Substituting a bike over a car just once a day reduces an average citizen’s carbon emissions from transport by 67%, according to new research.
The survey which was an in-depth study of commuting data from more than 3,800 people across seven cities and led by University of Oxford transport professor Christian Brand, found that changes in citizens’ transport habits can significantly cut their emissions.
In particular, the paper found that individuals can significantly cut their carbon footprint by swapping the car for a bike or walking when on trips for recreational purposes like shopping or social visits.
As for commuting if 10% of the population were to replace one car trip each day with a bike trip, overall transport emissions would be expected to decrease by about 10%. Alternatively, if the same percentage of the population replaced one car trip with one trip by public transport, individual transport emissions would be 19% lower.
The survey, which ran over two years, followed the movement patterns of individuals in Antwerp, Barcelona, London, Rome, Vienna, Zurich, and Orebro in Sweden. Participants completed almost 10,000 detailed one-day travel diaries logging over 34,200 trips.
It concluded that cycling was responsible for less than 5% of public transport emissions overall. While journeys by bike don’t emit greenhouse gases. researchers did however factor in emissions from manufacturing and disposing of bikes and dietary changes on the part of cyclists as a result of more physical activity.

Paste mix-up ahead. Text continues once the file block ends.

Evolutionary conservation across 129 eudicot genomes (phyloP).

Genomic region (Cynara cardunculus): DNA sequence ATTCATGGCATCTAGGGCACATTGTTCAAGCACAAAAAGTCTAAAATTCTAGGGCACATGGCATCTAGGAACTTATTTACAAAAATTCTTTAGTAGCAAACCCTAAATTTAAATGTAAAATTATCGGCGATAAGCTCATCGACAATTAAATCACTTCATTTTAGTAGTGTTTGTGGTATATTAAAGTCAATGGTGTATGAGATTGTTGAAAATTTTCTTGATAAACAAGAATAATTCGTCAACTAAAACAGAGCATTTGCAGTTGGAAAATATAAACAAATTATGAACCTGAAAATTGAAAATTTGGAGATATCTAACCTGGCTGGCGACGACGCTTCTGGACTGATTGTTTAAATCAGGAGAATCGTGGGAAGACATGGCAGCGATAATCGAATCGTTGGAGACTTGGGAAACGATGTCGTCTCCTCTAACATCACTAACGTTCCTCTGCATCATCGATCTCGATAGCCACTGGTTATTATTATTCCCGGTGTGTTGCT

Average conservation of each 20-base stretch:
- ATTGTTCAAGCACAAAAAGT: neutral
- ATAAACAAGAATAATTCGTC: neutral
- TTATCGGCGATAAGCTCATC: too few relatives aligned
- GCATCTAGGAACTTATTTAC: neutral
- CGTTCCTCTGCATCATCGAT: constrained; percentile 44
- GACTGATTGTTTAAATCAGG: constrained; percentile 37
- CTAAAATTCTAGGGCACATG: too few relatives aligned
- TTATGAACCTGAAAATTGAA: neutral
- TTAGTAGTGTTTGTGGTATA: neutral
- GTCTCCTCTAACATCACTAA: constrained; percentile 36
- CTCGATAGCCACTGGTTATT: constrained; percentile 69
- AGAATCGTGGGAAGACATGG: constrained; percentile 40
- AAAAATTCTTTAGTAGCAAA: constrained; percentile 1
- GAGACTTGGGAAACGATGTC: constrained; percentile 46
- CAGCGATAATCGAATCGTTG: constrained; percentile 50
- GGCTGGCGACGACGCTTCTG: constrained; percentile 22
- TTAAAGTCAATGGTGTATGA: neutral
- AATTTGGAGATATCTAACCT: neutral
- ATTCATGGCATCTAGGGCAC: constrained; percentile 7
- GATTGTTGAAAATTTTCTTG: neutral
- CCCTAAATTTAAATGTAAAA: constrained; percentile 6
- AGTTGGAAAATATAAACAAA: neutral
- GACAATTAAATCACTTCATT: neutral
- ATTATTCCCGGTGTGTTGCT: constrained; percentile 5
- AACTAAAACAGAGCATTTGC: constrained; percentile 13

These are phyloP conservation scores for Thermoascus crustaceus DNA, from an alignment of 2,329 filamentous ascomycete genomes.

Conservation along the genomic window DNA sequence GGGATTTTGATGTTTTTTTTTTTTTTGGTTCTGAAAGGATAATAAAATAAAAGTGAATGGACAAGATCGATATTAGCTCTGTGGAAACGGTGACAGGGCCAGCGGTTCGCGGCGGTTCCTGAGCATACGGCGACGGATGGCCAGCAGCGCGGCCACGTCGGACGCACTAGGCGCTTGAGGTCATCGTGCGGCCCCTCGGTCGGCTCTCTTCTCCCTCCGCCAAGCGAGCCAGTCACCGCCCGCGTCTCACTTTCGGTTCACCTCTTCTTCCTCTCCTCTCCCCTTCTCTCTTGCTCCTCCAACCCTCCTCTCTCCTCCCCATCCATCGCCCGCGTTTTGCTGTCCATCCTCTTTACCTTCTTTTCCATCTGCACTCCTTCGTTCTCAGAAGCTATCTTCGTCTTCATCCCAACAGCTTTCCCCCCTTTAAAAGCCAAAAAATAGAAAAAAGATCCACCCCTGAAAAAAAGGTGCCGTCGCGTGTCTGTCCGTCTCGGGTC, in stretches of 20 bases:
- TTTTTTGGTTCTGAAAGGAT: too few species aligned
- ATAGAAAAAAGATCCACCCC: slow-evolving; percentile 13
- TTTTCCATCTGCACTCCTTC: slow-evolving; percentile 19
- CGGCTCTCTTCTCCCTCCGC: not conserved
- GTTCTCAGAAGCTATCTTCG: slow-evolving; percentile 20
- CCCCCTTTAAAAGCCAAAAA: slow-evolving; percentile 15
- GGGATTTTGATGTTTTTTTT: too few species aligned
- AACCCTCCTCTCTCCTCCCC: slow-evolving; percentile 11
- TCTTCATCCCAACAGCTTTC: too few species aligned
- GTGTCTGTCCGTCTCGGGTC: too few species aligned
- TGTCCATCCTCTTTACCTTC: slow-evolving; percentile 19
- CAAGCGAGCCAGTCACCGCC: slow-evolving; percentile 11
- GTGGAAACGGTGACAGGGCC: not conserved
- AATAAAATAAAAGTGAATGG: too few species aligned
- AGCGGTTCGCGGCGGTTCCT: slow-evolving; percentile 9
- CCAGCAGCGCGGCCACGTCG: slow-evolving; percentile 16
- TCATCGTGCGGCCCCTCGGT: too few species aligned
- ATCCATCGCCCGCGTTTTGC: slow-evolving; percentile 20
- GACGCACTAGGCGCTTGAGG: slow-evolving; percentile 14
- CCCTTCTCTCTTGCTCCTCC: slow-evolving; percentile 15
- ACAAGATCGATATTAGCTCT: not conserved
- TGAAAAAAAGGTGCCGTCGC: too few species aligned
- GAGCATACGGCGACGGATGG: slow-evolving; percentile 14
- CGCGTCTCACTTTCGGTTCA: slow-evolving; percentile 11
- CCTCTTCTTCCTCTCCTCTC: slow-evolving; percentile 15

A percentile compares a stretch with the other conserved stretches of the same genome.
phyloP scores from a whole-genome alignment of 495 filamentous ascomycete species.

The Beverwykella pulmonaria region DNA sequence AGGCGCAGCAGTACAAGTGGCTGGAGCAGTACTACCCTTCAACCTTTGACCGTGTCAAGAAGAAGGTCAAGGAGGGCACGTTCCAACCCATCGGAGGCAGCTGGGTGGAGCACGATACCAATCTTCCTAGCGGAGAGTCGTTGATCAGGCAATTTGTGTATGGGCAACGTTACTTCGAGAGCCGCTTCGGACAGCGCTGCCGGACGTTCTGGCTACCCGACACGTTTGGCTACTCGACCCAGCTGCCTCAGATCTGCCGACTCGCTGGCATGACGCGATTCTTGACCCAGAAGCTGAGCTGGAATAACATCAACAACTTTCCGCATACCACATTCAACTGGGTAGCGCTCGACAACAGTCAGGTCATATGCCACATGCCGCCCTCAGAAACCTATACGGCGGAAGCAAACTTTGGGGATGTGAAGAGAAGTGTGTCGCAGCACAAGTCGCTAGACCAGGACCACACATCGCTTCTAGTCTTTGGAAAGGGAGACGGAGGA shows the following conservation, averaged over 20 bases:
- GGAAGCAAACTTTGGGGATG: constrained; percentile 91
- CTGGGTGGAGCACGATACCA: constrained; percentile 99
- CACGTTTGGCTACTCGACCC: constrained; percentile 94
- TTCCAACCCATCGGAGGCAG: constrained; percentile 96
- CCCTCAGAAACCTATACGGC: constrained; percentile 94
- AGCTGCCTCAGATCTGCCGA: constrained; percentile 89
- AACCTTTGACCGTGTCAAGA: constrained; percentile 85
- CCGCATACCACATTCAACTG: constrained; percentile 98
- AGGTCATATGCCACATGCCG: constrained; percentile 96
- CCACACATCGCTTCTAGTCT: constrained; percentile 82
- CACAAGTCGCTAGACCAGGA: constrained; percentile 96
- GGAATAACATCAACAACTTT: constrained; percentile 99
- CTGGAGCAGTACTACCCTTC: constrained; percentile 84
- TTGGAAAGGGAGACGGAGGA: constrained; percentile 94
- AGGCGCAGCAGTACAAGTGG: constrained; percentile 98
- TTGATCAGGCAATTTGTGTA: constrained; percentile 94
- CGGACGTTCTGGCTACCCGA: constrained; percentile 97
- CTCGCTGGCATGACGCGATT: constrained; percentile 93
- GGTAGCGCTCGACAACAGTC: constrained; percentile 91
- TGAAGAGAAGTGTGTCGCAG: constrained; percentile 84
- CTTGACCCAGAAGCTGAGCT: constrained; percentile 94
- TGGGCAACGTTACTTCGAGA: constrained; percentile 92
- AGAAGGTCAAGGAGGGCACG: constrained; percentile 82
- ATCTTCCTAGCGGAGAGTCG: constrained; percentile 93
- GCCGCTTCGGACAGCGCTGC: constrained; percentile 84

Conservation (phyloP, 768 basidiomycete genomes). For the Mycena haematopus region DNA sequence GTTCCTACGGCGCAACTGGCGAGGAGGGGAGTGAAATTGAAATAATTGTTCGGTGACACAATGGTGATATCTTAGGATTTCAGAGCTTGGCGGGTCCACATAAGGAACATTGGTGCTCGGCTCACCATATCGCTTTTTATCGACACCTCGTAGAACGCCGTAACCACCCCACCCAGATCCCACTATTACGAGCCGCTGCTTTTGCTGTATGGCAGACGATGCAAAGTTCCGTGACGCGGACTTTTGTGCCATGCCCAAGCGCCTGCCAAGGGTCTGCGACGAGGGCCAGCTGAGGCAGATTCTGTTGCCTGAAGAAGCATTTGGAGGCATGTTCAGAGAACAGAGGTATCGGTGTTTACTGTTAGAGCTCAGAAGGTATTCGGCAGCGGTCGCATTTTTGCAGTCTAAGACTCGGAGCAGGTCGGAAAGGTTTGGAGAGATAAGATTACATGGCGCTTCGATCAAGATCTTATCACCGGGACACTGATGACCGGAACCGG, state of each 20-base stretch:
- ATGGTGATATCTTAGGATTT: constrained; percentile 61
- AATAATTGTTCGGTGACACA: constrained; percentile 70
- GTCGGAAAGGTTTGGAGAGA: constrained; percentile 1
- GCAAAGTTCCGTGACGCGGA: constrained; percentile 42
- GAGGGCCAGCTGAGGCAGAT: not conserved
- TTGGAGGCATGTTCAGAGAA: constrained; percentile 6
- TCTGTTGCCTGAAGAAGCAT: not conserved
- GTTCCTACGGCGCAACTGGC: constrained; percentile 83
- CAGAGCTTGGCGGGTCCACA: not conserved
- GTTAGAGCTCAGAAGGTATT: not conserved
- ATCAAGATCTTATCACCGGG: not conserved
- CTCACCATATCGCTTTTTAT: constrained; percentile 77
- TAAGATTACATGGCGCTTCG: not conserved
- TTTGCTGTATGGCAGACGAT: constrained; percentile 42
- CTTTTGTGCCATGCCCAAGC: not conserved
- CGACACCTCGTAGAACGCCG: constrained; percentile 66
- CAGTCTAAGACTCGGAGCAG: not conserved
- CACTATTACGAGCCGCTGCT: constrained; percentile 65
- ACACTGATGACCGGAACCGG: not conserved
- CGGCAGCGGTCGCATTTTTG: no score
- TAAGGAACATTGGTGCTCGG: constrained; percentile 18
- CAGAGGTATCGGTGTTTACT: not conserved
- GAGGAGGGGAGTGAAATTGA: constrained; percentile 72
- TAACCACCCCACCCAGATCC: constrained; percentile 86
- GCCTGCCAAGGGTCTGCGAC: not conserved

The report concludes
“Promoting active travel should be a cornerstone of strategies to meet net zero carbon targets, particularly in urban areas, while also improving public health and quality of urban life.’
Transport is one of the most challenging sectors to decarbonise due to its heavy fossil fuel use and reliance on carbon-intensive infrastructure – such as roads, airports and the vehicles themselves – and the way it embeds car-dependent lifestyles. One way to reduce transport emissions relatively quickly, and potentially globally, is to swap cars for cycling, e-biking and walking – active travel, as it’s called.”